Telemonitoring - Transforming Healthcare, Episode 6
September 19, 2022


We’re back with another new technology that we believe will transform healthcare. Telemonitoring… Here’s what you need to know in a nutshell!

Hosts: Em Tombash, MD, Todd Ponsky, MD

Telemonitoring is the use of information technology to monitor patients at a distance. This monitoring involves recording vital signs, for example, blood pressure and pulse, and transmitting this information electronically which allows the patient's medical team to track and monitor a patient's vitals on a regular basis, then use this data to identify signs of deterioration, intervene promptly and prevent admission to hospital. With COVID-19, healthcare systems had to rethink the optimal delivery of healthcare services and this has increased the demand for general medicine providers like internal medicine, family medicine, and emergency medicine.

Before the pandemic, data suggested that routinely monitoring hospitalized patients with continuous pulse oximetry and heart rate devices was associated with reduced mortality. In this study, which involved more than a hundred thousand patient discharges, early recognition of hypoxemia and respiratory depression were largely responsible for the observed decrease in mortality.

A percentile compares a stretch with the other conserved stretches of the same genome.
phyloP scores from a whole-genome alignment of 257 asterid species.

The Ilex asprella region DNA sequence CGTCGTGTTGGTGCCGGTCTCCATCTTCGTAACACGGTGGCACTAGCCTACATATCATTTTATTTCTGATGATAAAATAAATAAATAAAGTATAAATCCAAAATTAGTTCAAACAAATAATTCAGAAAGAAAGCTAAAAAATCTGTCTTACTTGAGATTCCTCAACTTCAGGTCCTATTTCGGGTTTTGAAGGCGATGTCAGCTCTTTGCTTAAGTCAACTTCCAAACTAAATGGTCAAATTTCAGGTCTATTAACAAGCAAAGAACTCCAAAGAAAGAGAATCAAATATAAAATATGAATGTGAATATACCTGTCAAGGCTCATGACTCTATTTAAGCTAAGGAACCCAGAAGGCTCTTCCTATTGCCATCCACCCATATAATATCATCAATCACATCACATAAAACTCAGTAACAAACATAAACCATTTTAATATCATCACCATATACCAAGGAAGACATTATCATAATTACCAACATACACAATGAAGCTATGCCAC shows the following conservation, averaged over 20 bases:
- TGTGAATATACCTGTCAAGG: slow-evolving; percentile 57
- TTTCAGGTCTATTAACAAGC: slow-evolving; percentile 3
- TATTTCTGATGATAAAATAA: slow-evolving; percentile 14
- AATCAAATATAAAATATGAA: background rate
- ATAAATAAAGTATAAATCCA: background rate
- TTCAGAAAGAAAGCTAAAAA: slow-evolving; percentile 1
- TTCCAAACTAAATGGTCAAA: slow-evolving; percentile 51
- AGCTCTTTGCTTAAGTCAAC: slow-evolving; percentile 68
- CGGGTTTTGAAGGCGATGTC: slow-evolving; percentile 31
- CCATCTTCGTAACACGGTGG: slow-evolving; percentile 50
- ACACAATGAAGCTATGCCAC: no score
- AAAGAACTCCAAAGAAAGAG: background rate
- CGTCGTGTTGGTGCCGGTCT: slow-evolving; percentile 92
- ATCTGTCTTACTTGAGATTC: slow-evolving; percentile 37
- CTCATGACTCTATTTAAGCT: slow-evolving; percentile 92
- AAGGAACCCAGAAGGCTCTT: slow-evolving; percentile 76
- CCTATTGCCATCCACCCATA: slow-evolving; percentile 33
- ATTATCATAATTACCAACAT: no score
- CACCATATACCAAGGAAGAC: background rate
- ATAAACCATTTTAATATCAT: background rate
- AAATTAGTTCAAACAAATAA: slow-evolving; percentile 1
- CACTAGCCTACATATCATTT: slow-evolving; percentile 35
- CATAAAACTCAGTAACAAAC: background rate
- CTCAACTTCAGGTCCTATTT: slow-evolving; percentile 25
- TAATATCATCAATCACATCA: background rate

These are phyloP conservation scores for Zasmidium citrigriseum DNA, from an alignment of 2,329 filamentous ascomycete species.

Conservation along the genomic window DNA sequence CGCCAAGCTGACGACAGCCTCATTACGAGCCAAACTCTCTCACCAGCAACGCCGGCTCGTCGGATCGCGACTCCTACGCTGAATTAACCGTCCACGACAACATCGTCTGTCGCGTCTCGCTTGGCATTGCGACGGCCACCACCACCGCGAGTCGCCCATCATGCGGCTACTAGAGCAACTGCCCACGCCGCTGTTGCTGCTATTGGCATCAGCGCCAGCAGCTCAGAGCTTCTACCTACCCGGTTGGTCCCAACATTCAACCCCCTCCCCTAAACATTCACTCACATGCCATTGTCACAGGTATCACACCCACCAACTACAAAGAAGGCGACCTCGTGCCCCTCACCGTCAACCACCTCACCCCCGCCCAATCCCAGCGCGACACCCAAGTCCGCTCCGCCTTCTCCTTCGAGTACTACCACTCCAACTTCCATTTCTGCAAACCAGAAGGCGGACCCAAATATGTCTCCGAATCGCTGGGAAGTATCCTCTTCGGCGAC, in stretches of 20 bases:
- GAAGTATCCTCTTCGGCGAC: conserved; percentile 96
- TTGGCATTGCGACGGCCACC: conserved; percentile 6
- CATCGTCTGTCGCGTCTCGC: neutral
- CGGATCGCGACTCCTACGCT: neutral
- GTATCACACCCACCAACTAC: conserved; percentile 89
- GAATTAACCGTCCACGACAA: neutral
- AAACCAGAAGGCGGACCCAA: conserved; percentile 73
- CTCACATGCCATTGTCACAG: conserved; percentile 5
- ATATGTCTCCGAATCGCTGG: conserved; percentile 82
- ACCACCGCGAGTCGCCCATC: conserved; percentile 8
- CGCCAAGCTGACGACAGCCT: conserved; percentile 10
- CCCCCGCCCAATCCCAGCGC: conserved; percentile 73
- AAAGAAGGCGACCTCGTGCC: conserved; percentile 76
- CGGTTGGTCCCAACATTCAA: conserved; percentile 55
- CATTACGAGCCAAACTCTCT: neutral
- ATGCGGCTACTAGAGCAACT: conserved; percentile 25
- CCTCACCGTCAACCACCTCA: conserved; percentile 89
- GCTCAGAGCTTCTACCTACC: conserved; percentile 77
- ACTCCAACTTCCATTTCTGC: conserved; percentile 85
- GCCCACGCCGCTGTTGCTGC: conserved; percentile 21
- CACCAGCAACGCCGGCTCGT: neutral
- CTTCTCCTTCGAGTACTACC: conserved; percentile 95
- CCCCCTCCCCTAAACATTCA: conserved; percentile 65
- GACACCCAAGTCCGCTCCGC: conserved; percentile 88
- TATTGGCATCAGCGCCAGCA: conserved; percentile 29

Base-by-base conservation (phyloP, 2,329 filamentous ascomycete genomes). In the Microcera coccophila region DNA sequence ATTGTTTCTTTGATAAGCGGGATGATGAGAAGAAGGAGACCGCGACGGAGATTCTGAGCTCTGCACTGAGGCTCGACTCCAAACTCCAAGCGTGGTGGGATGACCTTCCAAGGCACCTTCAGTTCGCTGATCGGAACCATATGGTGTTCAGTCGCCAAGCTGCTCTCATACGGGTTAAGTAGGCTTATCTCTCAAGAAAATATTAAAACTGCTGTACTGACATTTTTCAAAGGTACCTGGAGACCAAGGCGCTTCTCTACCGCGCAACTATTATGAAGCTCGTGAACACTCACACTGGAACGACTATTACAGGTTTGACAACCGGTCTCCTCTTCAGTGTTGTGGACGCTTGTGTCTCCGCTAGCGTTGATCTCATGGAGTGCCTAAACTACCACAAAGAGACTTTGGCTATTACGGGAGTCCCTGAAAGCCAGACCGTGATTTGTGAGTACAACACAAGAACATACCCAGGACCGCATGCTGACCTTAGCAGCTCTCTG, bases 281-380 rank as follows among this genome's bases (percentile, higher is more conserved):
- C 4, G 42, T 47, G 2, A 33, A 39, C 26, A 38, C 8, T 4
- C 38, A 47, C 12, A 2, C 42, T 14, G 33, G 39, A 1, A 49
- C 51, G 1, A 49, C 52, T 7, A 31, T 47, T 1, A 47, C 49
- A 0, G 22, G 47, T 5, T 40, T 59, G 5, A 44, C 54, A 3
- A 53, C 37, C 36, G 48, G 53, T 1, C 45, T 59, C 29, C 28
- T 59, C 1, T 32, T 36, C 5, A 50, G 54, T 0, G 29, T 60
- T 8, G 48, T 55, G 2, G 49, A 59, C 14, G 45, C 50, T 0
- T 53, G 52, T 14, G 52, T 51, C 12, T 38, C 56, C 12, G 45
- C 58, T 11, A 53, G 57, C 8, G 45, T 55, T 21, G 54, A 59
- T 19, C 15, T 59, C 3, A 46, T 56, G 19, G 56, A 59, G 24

Here is another article where, “The focus group included 181 patients and telemonitoring was valued by those who found it empowering and convenient. This, combined with initial professional concern that increased surveillance may create dependency led to the development of a more patient-led service.”

Home telemonitoring has emerged as a potential solution to reduce these costs, but the evidence is mixed. According to this meta-analysis, “Health care costs showed ambiguous results, with 3 studies reporting an increase in health care costs, 3 studies reporting a reduction, and 4 studies reporting no significant differences. Health care cost reductions were realized through a reduction in hospitalizations, whereas increases were caused by the high costs of the telemonitoring program or increased health care utilization.”

Although we see telemonitoring mostly in cardiology or internal medicine, it’s not limited by them. In this article, they used telemonitoring for hypertensive disease in pregnancy. And according to them, “Telemonitoring of hypertension in pregnancy is likely to become commonplace in the next five to ten years and research now must be directed to ensure it is used most safely before its general introduction into daily clinical practice can be recommended. Raising women's awareness of their health condition could improve both pregnancy and long-term health outcomes.”

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